Coquillettidia perturbans seems to be the major vector of EEE to horses and humans in Michigan. Cq. perturbans breeds prolifically in permanent bodies of water with emergent vegetation such as cattails. These mosquitoes are relatively strong flyers and may migrate some distance from their breeding area. Peak feeding occurs at dusk and dawn. Aedes vexans is not an efficient vector of EEE but it could possibly become involved when populations are extremely high.
Jamestown Canyon Virus
Jamestown Canyon is an “emerging” disease, possibly expanding with the increasing deer populations in many regions of North America. The first recognized case of primary encephalitis due to Jamestown Canyon virus was seen during 1980 in an eight-year-old girl living in rural southwest Michigan. Subsequent human infections with JC virus have been recognized from Michigan, New York, Wisconsin, Indiana, Illinois, Ohio and Canada.
With Jamestown Canyon, the white-tailed deer is the most important amplifying host.
In the western U.S. Jamestown Canyon virus has been isolated almost exclusively from Culiseta inornata. Throughout most of the remainder of its range, though, it has been isolated primarily from woodland mosquitoes such as Aedes stimulans. Anopheles punctipennis and Anopheles quadrimaculatus are potential late season vectors.
During the past several years there has been increasing recognition that LaCrosse represents a serious and growing infectious disease problem in the United States. In many years LaCrosse accounts for more human disease than SLE, WEE, and EEE combined. The disease is most prevalent in the midwest and mid-Atlantic states.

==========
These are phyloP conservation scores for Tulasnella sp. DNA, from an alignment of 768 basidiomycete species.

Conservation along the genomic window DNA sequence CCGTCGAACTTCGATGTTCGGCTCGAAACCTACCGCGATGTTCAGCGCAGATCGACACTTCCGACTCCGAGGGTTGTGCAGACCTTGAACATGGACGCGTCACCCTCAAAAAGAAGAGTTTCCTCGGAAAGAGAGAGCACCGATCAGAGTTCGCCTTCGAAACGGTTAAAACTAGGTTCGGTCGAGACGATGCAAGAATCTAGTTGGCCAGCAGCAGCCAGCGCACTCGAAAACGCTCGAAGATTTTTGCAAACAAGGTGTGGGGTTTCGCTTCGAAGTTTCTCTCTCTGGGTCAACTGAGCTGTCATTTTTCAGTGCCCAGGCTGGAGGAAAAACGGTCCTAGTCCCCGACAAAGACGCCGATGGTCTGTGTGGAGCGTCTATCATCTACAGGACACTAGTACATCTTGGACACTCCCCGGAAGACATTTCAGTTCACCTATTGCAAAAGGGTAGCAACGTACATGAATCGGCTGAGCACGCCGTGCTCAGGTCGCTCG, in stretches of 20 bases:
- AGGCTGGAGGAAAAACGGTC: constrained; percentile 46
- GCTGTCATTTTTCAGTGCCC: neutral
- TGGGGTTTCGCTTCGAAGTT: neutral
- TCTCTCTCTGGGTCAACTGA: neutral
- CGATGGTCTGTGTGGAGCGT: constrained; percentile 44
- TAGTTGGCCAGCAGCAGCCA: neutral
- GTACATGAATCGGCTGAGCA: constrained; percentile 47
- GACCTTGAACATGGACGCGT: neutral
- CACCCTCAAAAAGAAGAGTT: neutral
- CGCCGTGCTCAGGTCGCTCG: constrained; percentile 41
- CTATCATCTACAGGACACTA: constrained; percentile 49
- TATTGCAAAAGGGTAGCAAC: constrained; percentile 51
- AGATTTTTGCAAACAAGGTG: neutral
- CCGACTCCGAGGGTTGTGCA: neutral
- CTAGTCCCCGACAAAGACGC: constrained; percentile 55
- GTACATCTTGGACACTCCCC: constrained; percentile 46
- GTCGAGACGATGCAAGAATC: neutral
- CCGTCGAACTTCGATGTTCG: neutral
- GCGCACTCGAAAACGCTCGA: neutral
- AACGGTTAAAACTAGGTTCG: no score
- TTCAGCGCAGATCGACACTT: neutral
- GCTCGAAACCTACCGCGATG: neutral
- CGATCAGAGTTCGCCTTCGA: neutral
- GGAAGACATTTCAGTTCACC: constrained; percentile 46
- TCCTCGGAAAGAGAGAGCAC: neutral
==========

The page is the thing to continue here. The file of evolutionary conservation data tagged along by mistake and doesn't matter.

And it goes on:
Unlike the other arboviral encephalitides that occur in the U.S., relatively few deaths have been associated with LaCrosse virus.
The natural transmission cycles of LaCrosse virus involves mostly small mammals such as squirrels, chipmunks, field mice, and rabbits as the primary vertebrate hosts and mosquitoes of the genus Aedes, as the vector.
The primary vector of LaCrosse virus is Aedes triseriatus. This species is the most widely distributed tree hole mosquito in North America. Adults normally found in deciduous forests and woodlots, although they may become serious pests in residential areas near wooded localities and tire piles.
Dog heartworm, Dirofilaria immitis appears to be a relative newcomer to Michigan, although it has been a major problem in the southeastern United States for many years.
The severity of the disease symptoms in dogs is highly variable, depending upon the intensity of infection, the age, breed, and health of the animal, and a variety of other factors.
Transmission occurs only through the bite of a mosquito and involves a rather complicated cycle of development.
Approximately one quarter of the species of mosquitoes known to occur in Michigan are biologically capable of transmitting dog heart worm.
Malaria was endemic through much of the United States into the 1900’s. During the 1940’s a combination of improved economic conditions, water management, vector control and case management was successful in interrupting transmission throughout the U.S. However, hundreds to thousands of cases of malaria continue to be reported from the U.S. annually. With the continuous reintroduction of malaria parasites each year infection of native Anopheles species mosquitoes and subsequent local transmission remains a possibility. Cases of local transmission have occurred in Michigan as recent as 1995.